The Anglophone Crisis which has endured for four years now and counting have had damaging consequences to locals, businesses, economy, cultural, educational and all aspects of life in the English speaking regions of Cameroon. Apart from the lost of lives and displacements, the crisis has brought untold suffering on the masses. The Anglophone has led to the death of 3,000 civilians and hundreds of Cameroon’s soldiers. The UN estimates that more than 700,000 people have been internally displaced while 60,000 refugees are in Nigeria as a result of the long conflict according to the UNHCR.
Many are now fighting for space with animals in the wild. They don’t have a choice though, for it is said “home is where love reside, memories are created, friends always belong and laughter never ends”. Many locals would rather stay in bushes where they see their friends and loved ones rather than staying in places where their lives and that of their loved ones can be taken away at any given opportunity by the warring parties
Amongst the many people affected by the crisis, are disabled persons, who like many has no slightest idea of how the crisis started. They are one of the worst affected persons with regards to the Anglophone Crisis in Cameroon.
Those with physical disabilities find it difficult to flee from their homes in case of attacks. Samuel Nyingcho who is the head of the coordinating unit of associations with persons living with disabilities told RFI that, “A good number of disabled persons have lost their lives and properties and their houses have been burnt… Almost all have lost good number of economic activities as well as education”. The unit leader also revealed how hypertension because of trauma has affected other disabled people.
Emina Cerimovica senior disability rights researcher at Human Rights Watch in a statement released in 2019, said “peoples with disabilities are among the most marginalized and at-risk population in any crisis-affected country and Cameroon is no exception”.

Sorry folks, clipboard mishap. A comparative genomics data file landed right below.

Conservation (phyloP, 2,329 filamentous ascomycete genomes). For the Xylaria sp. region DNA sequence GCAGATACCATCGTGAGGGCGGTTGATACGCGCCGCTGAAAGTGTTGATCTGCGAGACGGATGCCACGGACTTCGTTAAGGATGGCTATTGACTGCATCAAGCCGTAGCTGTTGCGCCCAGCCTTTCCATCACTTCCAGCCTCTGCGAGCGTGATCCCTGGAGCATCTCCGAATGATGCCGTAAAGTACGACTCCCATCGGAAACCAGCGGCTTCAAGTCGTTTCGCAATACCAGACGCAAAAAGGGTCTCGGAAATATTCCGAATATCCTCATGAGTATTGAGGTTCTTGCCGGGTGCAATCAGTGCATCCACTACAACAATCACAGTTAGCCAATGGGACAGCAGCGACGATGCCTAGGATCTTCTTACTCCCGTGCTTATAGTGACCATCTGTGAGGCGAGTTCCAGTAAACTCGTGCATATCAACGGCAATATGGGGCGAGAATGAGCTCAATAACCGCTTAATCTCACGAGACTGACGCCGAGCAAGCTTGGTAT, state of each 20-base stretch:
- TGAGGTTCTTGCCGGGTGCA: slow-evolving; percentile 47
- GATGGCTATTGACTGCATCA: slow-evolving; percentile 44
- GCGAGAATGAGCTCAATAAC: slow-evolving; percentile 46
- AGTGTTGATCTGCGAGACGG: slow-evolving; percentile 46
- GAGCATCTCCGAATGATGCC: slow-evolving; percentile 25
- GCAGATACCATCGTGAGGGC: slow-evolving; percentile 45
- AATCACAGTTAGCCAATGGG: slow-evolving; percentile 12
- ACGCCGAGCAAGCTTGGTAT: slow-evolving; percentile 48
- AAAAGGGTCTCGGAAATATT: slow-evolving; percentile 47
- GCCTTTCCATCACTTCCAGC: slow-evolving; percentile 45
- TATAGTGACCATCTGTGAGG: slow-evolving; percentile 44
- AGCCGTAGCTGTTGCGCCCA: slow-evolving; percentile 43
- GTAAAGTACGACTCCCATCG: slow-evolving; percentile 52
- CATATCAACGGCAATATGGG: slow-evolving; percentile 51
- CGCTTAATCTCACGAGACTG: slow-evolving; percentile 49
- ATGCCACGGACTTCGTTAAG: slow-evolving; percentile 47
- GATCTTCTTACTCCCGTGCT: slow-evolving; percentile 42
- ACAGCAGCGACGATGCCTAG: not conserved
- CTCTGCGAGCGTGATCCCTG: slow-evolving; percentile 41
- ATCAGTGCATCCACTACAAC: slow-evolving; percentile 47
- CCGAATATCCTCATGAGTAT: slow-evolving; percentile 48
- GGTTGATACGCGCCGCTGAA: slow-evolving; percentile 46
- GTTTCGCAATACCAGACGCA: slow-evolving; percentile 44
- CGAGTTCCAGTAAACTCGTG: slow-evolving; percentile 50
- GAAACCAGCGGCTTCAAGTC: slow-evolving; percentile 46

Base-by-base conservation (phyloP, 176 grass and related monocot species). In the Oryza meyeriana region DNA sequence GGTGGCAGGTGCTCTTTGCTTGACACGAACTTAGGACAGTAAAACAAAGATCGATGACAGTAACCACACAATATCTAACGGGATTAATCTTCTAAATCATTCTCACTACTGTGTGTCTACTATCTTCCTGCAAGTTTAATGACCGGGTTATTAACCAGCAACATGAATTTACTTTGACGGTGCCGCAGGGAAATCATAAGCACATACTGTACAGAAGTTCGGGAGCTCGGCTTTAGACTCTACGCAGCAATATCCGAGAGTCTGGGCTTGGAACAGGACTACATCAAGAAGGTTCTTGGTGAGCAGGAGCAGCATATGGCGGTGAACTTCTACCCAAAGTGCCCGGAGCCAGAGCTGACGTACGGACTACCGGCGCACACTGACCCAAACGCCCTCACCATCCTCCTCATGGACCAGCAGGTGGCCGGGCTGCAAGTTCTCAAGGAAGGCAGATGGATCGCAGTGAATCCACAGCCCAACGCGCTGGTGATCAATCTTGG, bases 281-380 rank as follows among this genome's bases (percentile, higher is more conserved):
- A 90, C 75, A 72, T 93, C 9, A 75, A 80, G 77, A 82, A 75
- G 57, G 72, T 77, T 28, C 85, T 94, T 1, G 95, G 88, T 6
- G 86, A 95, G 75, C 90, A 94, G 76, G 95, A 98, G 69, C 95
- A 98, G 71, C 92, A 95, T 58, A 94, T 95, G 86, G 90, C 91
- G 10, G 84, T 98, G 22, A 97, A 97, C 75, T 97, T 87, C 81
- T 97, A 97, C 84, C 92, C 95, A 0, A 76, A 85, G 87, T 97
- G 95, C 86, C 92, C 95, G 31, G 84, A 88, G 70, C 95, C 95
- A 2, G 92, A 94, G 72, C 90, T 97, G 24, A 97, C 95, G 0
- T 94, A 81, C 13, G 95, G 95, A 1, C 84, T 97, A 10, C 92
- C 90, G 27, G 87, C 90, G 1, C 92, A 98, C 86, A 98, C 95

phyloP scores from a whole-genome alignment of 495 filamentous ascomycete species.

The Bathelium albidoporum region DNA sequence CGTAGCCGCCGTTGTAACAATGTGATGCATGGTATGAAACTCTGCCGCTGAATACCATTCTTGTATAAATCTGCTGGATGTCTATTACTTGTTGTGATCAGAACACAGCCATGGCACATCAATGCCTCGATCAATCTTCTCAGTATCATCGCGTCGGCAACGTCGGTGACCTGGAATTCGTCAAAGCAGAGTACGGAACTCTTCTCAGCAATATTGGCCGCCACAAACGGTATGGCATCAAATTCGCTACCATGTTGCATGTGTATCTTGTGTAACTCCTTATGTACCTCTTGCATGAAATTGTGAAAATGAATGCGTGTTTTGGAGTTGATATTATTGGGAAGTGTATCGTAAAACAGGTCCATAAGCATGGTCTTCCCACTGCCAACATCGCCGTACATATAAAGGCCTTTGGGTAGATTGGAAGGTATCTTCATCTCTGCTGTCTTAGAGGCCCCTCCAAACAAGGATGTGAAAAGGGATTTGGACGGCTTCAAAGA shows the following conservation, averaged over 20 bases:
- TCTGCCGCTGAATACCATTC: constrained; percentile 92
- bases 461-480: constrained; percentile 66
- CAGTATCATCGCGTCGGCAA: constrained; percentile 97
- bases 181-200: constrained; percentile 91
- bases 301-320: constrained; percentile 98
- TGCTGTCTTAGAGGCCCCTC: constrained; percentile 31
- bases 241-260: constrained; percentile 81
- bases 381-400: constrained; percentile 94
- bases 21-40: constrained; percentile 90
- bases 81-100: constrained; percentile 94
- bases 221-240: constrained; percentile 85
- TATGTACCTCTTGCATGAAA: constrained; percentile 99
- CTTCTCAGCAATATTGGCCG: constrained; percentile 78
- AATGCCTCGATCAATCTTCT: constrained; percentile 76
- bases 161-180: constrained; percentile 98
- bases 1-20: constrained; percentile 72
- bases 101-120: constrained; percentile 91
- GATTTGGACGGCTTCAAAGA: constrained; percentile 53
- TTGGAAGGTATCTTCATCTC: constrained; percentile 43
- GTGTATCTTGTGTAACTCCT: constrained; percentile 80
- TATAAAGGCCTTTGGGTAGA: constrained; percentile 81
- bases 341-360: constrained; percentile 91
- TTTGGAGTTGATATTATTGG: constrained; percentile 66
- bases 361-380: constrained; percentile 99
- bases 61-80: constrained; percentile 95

According to the report by Human Right Watch, some disabled persons testified that, their relatives and caretakers abandon them in situations that prompt them to run. While others say they simply asked them to go without them since they may be slowed down because of them.
These are some of the problems faced by disabled persons leaving in the Northwest and Southwest regions of Cameroon. A very disturbing factor is Stigmatization faced by others. Inhabitants of some areas turn to stigmatize these disabled persons because of their situations which may bring about low confidence and self-esteem. According to a 36-year-old mother of a child with disability, who arrived Bamenda after fleeing from her home in Bali Bawock “I had so much difficulty carrying my child on my back when we fled for safety. There is too much stigma on persons with disabilities. No one wants to host a child who drools all the time and still uses diapers at the age of 7. People reject us” she told Human Right Watch.
A 41-year-old man with a physical disability said he lost his wheelchair after soldiers burned his home in Kumbo, North-West region, on December 3, 2018: “My house was razed. I was lucky I could escape thanks to a friend who carried me. But I lost everything, including my wheelchair, and now I have no means to move myself around independently.”
When it comes to humanitarian aid, persons living with disabilities are the least who benefit from it, though they need it the most. Those living in urban and semi-urban centers may benefit from humanitarian aid but those living in enclave zones are simply excluded from the much needed help. Only 9 of the 45 people with disabilities interviewed by Human Right Watch had humanitarian assistance. In all these cases but one, aid was distributed by local charities in urban centers. Displaced people taking shelter in isolated areas have little to no access to aid because of security issues.
Human Right Watch says more than 20 people living with disabilities have been killed by the Cameroon military since the beginning of the Anglophone Crisis in 2016. A case in point is a 27-year-old man with intellectual disabilities that was shot dead at a gas station by gendarmes in Ndu, North-West region, on December 24, 2018.
The Anglophone Crisis is getting worst with constant killings and kidnappings, looting and burning of homes. The future for every person in the regions hangs in the balance. Calls to end the conflict have intensified but still falling on deaf ears as wastill unwilling to silence the guns and give peace a chance.